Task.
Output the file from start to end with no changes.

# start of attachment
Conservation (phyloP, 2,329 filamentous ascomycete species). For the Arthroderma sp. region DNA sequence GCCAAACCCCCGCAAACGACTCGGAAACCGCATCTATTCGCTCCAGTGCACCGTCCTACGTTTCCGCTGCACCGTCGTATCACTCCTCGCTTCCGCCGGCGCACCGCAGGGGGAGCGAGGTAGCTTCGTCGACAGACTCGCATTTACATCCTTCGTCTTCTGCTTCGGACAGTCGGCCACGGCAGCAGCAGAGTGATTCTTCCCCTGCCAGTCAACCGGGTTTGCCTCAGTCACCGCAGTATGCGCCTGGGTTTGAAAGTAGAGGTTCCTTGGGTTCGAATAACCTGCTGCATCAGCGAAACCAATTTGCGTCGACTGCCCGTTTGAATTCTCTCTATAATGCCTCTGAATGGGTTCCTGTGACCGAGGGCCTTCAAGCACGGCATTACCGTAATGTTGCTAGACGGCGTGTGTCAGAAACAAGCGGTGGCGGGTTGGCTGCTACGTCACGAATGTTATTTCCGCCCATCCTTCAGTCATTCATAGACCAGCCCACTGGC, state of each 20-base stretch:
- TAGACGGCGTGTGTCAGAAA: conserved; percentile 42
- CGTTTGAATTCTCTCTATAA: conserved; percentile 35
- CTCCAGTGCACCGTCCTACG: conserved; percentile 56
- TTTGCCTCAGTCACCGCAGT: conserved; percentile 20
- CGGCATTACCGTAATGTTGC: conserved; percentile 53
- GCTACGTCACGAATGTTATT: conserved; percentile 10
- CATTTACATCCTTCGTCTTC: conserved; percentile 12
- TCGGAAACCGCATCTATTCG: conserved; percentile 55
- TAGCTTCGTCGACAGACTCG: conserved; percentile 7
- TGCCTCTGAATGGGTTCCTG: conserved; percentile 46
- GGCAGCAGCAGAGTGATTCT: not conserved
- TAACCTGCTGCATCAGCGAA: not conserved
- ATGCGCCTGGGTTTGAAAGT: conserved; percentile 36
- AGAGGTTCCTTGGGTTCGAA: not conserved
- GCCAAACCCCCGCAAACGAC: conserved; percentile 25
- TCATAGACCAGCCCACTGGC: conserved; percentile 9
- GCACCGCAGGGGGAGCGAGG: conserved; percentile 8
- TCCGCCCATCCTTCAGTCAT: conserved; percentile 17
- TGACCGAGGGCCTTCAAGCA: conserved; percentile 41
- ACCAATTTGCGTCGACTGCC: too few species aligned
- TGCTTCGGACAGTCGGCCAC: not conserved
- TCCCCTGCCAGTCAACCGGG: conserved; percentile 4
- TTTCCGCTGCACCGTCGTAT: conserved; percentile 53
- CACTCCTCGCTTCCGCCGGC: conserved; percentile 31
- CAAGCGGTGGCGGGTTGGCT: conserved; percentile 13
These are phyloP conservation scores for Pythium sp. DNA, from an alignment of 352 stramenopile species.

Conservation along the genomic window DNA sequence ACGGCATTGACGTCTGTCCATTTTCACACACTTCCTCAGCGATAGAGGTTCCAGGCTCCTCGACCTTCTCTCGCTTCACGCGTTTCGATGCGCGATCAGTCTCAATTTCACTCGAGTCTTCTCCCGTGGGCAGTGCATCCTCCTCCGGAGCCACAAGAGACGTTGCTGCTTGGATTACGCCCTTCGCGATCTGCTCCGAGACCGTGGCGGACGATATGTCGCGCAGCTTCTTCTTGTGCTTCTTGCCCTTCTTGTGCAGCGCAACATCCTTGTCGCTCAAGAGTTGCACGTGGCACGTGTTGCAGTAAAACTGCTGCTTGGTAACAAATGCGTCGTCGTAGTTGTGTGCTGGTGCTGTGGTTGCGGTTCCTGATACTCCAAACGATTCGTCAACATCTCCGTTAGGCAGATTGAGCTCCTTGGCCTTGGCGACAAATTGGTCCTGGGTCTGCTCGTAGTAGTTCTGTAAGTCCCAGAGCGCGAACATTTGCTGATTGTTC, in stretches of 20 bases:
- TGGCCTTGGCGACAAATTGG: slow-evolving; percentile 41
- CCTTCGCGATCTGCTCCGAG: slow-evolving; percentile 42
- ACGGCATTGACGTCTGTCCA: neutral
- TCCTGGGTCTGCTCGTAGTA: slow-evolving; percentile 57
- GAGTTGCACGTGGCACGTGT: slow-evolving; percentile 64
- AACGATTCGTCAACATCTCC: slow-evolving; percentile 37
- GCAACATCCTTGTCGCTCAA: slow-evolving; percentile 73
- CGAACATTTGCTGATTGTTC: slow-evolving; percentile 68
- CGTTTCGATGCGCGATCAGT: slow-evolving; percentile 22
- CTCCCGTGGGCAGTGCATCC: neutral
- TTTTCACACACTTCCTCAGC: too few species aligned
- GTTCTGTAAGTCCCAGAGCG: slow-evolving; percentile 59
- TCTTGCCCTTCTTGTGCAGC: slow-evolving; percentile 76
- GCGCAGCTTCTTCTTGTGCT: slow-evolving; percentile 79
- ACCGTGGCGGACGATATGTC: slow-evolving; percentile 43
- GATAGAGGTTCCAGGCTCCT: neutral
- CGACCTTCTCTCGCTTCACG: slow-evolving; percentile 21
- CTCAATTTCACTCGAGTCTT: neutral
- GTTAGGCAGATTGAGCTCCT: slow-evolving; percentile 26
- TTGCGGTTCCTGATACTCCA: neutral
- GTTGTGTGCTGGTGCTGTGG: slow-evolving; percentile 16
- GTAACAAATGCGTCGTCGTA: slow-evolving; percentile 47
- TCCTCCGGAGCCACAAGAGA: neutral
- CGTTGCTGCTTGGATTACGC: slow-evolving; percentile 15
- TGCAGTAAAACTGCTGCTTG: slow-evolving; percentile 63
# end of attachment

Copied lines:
Conservation (phyloP, 2,329 filamentous ascomycete species). For the Arthroderma sp. region DNA sequence GCCAAACCCCCGCAAACGACTCGGAAACCGCATCTATTCGCTCCAGTGCACCGTCCTACGTTTCCGCTGCACCGTCGTATCACTCCTCGCTTCCGCCGGCGCACCGCAGGGGGAGCGAGGTAGCTTCGTCGACAGACTCGCATTTACATCCTTCGTCTTCTGCTTCGGACAGTCGGCCACGGCAGCAGCAGAGTGATTCTTCCCCTGCCAGTCAACCGGGTTTGCCTCAGTCACCGCAGTATGCGCCTGGGTTTGAAAGTAGAGGTTCCTTGGGTTCGAATAACCTGCTGCATCAGCGAAACCAATTTGCGTCGACTGCCCGTTTGAATTCTCTCTATAATGCCTCTGAATGGGTTCCTGTGACCGAGGGCCTTCAAGCACGGCATTACCGTAATGTTGCTAGACGGCGTGTGTCAGAAACAAGCGGTGGCGGGTTGGCTGCTACGTCACGAATGTTATTTCCGCCCATCCTTCAGTCATTCATAGACCAGCCCACTGGC, state of each 20-base stretch:
- TAGACGGCGTGTGTCAGAAA: conserved; percentile 42
- CGTTTGAATTCTCTCTATAA: conserved; percentile 35
- CTCCAGTGCACCGTCCTACG: conserved; percentile 56
- TTTGCCTCAGTCACCGCAGT: conserved; percentile 20
- CGGCATTACCGTAATGTTGC: conserved; percentile 53
- GCTACGTCACGAATGTTATT: conserved; percentile 10
- CATTTACATCCTTCGTCTTC: conserved; percentile 12
- TCGGAAACCGCATCTATTCG: conserved; percentile 55
- TAGCTTCGTCGACAGACTCG: conserved; percentile 7
- TGCCTCTGAATGGGTTCCTG: conserved; percentile 46
- GGCAGCAGCAGAGTGATTCT: not conserved
- TAACCTGCTGCATCAGCGAA: not conserved
- ATGCGCCTGGGTTTGAAAGT: conserved; percentile 36
- AGAGGTTCCTTGGGTTCGAA: not conserved
- GCCAAACCCCCGCAAACGAC: conserved; percentile 25
- TCATAGACCAGCCCACTGGC: conserved; percentile 9
- GCACCGCAGGGGGAGCGAGG: conserved; percentile 8
- TCCGCCCATCCTTCAGTCAT: conserved; percentile 17
- TGACCGAGGGCCTTCAAGCA: conserved; percentile 41
- ACCAATTTGCGTCGACTGCC: too few species aligned
- TGCTTCGGACAGTCGGCCAC: not conserved
- TCCCCTGCCAGTCAACCGGG: conserved; percentile 4
- TTTCCGCTGCACCGTCGTAT: conserved; percentile 53
- CACTCCTCGCTTCCGCCGGC: conserved; percentile 31
- CAAGCGGTGGCGGGTTGGCT: conserved; percentile 13
These are phyloP conservation scores for Pythium sp. DNA, from an alignment of 352 stramenopile species.

Conservation along the genomic window DNA sequence ACGGCATTGACGTCTGTCCATTTTCACACACTTCCTCAGCGATAGAGGTTCCAGGCTCCTCGACCTTCTCTCGCTTCACGCGTTTCGATGCGCGATCAGTCTCAATTTCACTCGAGTCTTCTCCCGTGGGCAGTGCATCCTCCTCCGGAGCCACAAGAGACGTTGCTGCTTGGATTACGCCCTTCGCGATCTGCTCCGAGACCGTGGCGGACGATATGTCGCGCAGCTTCTTCTTGTGCTTCTTGCCCTTCTTGTGCAGCGCAACATCCTTGTCGCTCAAGAGTTGCACGTGGCACGTGTTGCAGTAAAACTGCTGCTTGGTAACAAATGCGTCGTCGTAGTTGTGTGCTGGTGCTGTGGTTGCGGTTCCTGATACTCCAAACGATTCGTCAACATCTCCGTTAGGCAGATTGAGCTCCTTGGCCTTGGCGACAAATTGGTCCTGGGTCTGCTCGTAGTAGTTCTGTAAGTCCCAGAGCGCGAACATTTGCTGATTGTTC, in stretches of 20 bases:
- TGGCCTTGGCGACAAATTGG: slow-evolving; percentile 41
- CCTTCGCGATCTGCTCCGAG: slow-evolving; percentile 42
- ACGGCATTGACGTCTGTCCA: neutral
- TCCTGGGTCTGCTCGTAGTA: slow-evolving; percentile 57
- GAGTTGCACGTGGCACGTGT: slow-evolving; percentile 64
- AACGATTCGTCAACATCTCC: slow-evolving; percentile 37
- GCAACATCCTTGTCGCTCAA: slow-evolving; percentile 73
- CGAACATTTGCTGATTGTTC: slow-evolving; percentile 68
- CGTTTCGATGCGCGATCAGT: slow-evolving; percentile 22
- CTCCCGTGGGCAGTGCATCC: neutral
- TTTTCACACACTTCCTCAGC: too few species aligned
- GTTCTGTAAGTCCCAGAGCG: slow-evolving; percentile 59
- TCTTGCCCTTCTTGTGCAGC: slow-evolving; percentile 76
- GCGCAGCTTCTTCTTGTGCT: slow-evolving; percentile 79
- ACCGTGGCGGACGATATGTC: slow-evolving; percentile 43
- GATAGAGGTTCCAGGCTCCT: neutral
- CGACCTTCTCTCGCTTCACG: slow-evolving; percentile 21
- CTCAATTTCACTCGAGTCTT: neutral
- GTTAGGCAGATTGAGCTCCT: slow-evolving; percentile 26
- TTGCGGTTCCTGATACTCCA: neutral
- GTTGTGTGCTGGTGCTGTGG: slow-evolving; percentile 16
- GTAACAAATGCGTCGTCGTA: slow-evolving; percentile 47
- TCCTCCGGAGCCACAAGAGA: neutral
- CGTTGCTGCTTGGATTACGC: slow-evolving; percentile 15
- TGCAGTAAAACTGCTGCTTG: slow-evolving; percentile 63